Remember how you are the safe place? “This can become difficult at the Wanderer stage because he may believe that he can push against his mom emotionally and stretch her as far as he wants, because she will always bounce right back to that same place of safety. He will be his most tender and most punishing with her. “He will separate out – begin to pull away, share less, become more argumentative so keep that chocolate handy:
- Tip 1 – “don’t take it personally – it’s a universal journey and vital to his growth”
- Tip 2 – “To the degree that kids can predict you, they’ll dismiss you” so it’s time for some creativity; meet him with humor as much as possible
- Tip 3 – remember, it’s not about you. “You are preparing your son for his relationship with his wife and so that his wife will hopefully be the kind of woman with whom you will want to spend your time with!”
The Warrior (ages 18-22)
Not all boys are ready for this stage when they get there – birth order, temperament, transitions or traumas, developmental lags or the parents response to launching out are all factors, while others are super ready to take it all on. Warriors are finishing, reflective, searching, romantic and ambivalent. He’s asking questions like what does it mean for me to be a man, what do I want to do with my life, what is life all about, and is asking more than ever the critical question, do I have what it takes?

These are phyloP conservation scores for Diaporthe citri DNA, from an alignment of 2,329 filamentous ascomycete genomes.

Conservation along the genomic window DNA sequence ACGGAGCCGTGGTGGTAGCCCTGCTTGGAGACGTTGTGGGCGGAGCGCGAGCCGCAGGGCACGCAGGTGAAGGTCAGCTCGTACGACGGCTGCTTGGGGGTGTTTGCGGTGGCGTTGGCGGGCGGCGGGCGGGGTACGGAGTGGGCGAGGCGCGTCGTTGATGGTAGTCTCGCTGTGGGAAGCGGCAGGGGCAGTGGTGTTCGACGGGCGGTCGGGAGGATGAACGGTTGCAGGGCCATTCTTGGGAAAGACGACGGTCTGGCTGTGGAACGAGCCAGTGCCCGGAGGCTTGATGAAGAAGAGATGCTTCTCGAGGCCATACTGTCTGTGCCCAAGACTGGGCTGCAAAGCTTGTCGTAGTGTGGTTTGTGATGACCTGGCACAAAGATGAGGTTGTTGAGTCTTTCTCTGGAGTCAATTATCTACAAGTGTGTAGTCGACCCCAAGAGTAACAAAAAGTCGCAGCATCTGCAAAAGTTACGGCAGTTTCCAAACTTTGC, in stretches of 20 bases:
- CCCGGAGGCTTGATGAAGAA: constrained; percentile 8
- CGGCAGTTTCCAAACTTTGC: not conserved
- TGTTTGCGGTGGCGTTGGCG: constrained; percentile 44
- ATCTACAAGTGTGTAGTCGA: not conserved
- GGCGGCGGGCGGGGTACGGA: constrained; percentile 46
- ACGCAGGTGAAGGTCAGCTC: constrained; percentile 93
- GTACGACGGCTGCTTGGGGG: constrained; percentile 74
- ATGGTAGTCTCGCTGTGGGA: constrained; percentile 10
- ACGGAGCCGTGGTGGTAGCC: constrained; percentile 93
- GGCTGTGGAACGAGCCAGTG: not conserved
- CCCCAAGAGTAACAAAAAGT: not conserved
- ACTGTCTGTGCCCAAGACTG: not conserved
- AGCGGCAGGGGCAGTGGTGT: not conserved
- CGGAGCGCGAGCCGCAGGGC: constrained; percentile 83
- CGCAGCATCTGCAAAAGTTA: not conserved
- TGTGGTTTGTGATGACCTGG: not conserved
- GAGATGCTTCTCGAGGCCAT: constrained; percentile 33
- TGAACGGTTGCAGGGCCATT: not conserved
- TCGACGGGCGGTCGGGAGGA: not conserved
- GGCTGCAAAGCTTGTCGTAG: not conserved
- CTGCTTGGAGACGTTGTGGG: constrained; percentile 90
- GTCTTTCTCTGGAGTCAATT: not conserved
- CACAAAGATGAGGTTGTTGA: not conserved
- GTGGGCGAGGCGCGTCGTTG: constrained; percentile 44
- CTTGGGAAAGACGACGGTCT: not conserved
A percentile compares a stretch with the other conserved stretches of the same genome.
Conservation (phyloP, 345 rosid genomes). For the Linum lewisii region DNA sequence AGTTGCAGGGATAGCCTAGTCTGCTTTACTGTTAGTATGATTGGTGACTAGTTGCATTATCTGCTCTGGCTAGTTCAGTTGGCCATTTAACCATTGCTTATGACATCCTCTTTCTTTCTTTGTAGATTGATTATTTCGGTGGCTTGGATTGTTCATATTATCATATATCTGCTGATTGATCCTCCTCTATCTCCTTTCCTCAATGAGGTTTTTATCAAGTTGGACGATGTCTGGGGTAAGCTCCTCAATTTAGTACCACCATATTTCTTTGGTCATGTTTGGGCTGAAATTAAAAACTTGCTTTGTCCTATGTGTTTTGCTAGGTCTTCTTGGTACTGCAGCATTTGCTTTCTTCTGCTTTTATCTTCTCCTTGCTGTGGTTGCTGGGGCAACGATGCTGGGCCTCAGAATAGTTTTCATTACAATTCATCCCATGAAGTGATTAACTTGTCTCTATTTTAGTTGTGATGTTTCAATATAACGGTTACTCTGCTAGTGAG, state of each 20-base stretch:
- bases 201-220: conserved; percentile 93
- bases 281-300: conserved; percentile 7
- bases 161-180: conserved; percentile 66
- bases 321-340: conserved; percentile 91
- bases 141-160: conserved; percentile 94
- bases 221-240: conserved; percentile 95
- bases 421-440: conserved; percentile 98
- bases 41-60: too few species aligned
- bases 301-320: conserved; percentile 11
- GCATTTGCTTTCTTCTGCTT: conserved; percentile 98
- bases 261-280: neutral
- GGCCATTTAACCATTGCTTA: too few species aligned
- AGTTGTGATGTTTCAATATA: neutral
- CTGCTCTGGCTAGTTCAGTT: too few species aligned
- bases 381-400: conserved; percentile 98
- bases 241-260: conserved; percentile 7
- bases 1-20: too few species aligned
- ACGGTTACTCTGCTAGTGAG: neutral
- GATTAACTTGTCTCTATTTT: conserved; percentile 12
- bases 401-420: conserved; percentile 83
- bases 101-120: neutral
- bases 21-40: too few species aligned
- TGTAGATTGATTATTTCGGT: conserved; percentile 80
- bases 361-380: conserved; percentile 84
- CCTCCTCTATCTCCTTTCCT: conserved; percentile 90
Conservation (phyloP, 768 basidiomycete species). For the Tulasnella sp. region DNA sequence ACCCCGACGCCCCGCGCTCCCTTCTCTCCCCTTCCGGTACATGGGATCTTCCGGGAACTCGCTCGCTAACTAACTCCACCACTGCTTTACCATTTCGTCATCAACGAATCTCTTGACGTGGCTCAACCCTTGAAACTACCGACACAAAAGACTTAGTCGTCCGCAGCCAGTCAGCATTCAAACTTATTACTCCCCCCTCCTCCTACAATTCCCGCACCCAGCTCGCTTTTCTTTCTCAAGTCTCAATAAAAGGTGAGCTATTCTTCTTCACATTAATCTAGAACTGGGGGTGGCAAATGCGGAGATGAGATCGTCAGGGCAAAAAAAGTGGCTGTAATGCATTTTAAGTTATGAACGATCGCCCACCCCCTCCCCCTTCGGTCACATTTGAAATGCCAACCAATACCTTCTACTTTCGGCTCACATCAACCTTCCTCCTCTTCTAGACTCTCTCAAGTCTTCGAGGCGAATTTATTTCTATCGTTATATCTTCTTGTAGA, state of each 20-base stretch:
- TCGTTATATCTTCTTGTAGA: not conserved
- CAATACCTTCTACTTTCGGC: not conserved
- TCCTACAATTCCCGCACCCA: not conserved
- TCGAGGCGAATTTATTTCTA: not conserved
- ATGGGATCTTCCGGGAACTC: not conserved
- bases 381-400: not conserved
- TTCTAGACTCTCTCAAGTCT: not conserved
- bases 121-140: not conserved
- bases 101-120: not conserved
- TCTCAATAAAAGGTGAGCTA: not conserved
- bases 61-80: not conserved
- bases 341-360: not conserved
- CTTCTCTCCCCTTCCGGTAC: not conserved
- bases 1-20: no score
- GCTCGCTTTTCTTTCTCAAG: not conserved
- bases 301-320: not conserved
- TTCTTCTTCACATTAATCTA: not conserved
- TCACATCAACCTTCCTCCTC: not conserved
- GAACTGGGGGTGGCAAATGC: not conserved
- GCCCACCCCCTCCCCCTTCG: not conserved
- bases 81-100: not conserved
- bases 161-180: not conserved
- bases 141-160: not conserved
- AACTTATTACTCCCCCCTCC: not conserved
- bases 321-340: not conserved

What He Needs:
- A Training Ground – a place to really learn about the world, personal development experiences such as college, trade or art school, service organizations such as AmeriCorps, he needs a context to train and test himself
- Freedom – to put it bluntly James and Thomas say that if they don’t have it by now, this is not the stage where it can be made up-they are going to have to learn it on their own; reduce physical, emotional, and financial support while maintaining your belief in him
- Blessing – give him prayers, love, affirmation and reassurance
- Patience – this can be a season plagued with uncertainty and change, but being patient doesn’t mean there aren’t healthy boundaries, like if they are living at home, they pay rent and are working full time or going to school and working part-time. Some birds need some nudging! Keep the lines of communication open and remember, less advice and more questions to get them to the same place.
- Transitional Parents – teachers, coaches, professors and mentors opinions and thoughts may take precedence for a while so just roll with it when all they can talk about is what Coach said
• Our role is to be a safe harbor again, both physically and emotionally. “Give them a place to process and talk about what the world is like, where they are loved and received no matter what.”
• Do a lot of listening and wait for your input to be invited
• Listen to your own heart and be attentive to the difficulty you may have in letting your son go
Content taken from “Wild Things: The Art of Nurturing Boys” by Stephen James and David Thomas.
A Boy and His Mother
In closing, our verse for this meeting came from Proverbs 29:17 Discipline your son, and he will give you rest; he will give delight to your heart. My prayer is that these tips and insights help us to see all the different ways discipline can happen over the stages – maybe not in the way we’ve traditionally thought of that word, but in ways that will bring delight to our hearts when they are grown.
CedarCreek MOMentum exists to connect mothers in all seasons by encouraging and supporting them, while guiding their hearts toward Christ.